3.  Stamped sentiment in black, making sure that the twirl of the "t" ended on the center of the flower.
4.  Rubbed the Grapefruit ink on a piece of white cardstock, trimmed.
5.  Adhered Grapefruit strip to striped panel.
6.  Adhered tiny pearl.
7.  Adhered panel to white card, trimmed to 5.25" x 4" (slightly less than an A2 card).

MOOD WHEN DONE = pleased
HUSBAND'S COMMENT = "Ooh, like that little dot thing." [we call them pearls, dear....]

Stamps:  Impression Obsession Diagonal Stripes and Impress Rubber (set appears to be retired)
Cardstock:  Neenah White Solar
Ink:  Versamagic Pink Grapefruit (I use the dew drop size), My Favorite Things Grout Gray, and Ranger Archival Black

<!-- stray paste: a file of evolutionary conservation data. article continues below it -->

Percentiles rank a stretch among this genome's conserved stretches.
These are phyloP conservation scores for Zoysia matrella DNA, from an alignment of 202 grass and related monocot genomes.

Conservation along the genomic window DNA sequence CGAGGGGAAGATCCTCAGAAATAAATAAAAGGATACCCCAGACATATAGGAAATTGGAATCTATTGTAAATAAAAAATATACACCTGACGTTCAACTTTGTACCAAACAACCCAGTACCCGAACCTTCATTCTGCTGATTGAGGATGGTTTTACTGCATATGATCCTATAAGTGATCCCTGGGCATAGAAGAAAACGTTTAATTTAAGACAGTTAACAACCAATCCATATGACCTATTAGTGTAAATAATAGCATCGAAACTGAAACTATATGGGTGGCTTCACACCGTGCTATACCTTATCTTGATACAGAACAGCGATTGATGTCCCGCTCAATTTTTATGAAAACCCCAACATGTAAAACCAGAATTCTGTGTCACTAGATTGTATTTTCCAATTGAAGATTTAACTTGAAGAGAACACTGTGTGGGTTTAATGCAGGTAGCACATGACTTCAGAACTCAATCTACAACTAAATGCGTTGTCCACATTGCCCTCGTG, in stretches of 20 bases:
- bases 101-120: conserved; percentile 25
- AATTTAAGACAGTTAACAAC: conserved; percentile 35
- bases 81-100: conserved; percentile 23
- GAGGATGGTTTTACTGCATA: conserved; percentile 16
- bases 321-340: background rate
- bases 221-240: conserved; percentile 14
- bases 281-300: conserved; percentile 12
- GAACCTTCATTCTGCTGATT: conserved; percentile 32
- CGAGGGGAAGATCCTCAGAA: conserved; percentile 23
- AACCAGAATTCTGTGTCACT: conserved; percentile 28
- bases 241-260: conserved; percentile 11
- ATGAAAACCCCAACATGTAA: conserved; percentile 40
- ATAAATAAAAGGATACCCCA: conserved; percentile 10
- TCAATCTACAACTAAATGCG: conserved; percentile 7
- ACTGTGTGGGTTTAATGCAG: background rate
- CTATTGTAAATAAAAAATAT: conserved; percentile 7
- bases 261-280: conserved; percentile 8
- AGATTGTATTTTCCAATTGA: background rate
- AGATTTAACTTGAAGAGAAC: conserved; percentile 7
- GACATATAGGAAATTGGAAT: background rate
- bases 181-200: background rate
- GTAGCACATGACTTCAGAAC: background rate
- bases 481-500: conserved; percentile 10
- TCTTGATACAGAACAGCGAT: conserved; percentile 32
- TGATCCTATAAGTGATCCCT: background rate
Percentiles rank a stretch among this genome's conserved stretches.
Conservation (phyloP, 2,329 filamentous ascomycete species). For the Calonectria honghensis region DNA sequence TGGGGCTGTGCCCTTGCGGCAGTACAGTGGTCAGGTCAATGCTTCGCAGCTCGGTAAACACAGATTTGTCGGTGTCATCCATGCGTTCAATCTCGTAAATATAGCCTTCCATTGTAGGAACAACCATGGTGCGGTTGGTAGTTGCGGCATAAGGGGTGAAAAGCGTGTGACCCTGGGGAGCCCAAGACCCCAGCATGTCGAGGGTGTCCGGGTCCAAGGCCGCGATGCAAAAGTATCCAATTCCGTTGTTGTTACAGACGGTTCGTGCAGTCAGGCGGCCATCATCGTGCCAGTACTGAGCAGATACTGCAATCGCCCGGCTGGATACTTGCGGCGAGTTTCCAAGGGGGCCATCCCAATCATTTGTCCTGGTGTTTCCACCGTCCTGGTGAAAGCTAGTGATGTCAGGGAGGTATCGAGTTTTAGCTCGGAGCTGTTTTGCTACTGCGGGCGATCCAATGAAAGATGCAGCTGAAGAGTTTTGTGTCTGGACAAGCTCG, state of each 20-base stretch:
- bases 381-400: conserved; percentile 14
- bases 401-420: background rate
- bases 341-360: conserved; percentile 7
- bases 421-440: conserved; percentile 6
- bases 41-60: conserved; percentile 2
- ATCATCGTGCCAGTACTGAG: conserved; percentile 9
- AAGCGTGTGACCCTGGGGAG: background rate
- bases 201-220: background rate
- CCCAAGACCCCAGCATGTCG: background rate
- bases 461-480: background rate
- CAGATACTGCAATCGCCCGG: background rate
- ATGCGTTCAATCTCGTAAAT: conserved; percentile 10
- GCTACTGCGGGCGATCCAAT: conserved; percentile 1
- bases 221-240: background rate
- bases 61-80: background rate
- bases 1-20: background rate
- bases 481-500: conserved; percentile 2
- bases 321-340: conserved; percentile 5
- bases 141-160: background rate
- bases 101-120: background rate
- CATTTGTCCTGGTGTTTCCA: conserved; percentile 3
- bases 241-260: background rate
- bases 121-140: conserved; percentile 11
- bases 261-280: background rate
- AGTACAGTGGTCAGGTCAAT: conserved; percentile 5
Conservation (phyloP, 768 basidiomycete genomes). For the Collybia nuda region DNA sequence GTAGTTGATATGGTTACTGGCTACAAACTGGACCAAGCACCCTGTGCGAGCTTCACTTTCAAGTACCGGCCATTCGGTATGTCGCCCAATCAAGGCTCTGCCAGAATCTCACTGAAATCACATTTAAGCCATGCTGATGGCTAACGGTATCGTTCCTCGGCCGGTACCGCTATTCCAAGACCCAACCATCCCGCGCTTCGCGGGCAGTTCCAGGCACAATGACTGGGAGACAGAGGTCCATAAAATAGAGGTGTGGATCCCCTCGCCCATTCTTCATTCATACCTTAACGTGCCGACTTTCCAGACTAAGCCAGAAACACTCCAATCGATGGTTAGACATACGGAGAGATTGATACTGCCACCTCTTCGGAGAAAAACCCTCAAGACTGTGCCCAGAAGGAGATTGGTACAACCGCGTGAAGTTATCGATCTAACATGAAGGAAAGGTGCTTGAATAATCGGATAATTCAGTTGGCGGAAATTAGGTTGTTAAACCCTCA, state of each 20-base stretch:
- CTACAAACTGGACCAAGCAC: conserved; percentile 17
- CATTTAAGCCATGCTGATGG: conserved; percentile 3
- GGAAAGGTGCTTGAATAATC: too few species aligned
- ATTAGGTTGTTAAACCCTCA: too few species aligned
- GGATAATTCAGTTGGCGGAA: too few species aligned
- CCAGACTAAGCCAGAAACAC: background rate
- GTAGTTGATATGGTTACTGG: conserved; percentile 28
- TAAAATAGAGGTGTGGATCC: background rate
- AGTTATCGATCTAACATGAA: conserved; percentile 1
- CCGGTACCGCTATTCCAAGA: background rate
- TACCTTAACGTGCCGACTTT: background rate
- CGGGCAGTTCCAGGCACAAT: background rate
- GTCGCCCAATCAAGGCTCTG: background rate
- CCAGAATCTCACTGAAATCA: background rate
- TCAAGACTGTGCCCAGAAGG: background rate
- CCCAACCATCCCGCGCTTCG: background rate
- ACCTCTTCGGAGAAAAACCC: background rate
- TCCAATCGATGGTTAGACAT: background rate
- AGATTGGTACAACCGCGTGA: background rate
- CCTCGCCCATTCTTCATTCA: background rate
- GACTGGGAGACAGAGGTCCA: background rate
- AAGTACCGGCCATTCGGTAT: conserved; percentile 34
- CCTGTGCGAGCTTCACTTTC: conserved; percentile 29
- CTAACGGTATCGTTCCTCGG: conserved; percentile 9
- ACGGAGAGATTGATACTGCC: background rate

Other:  MISTI, paper trimmer, pearl, adhesive

Tuesday, December 30, 2014

Inspiration v. Theft

I'm tired of worrying about the difference between inspiration and theft.  I've censored my crafting, concerned that if it wasn't "original" it wasn't worth making and/or that I'd be labeled a thief. 

Google "inspiration v. stealing ideas" and you'll find lots of other people have been talking about this same thing for like forever.  In fact, even the quote "Good Artists Copy, Great Artists Steal," widely attributed to Picasso, was probably stolen from someone else.

So, I'm inviting you to join me in setting yourself free from the fear of stealing.

Image from

I am inspired.  A tie, a card, a book cover, a tray of fancy chocolates, those gingham curtains next to a floral print that I just noticed on an episode of Law and Order called Acid?  It's all out there.  Embrace it -- it is human, it's a good thing to be inspired.  We need it.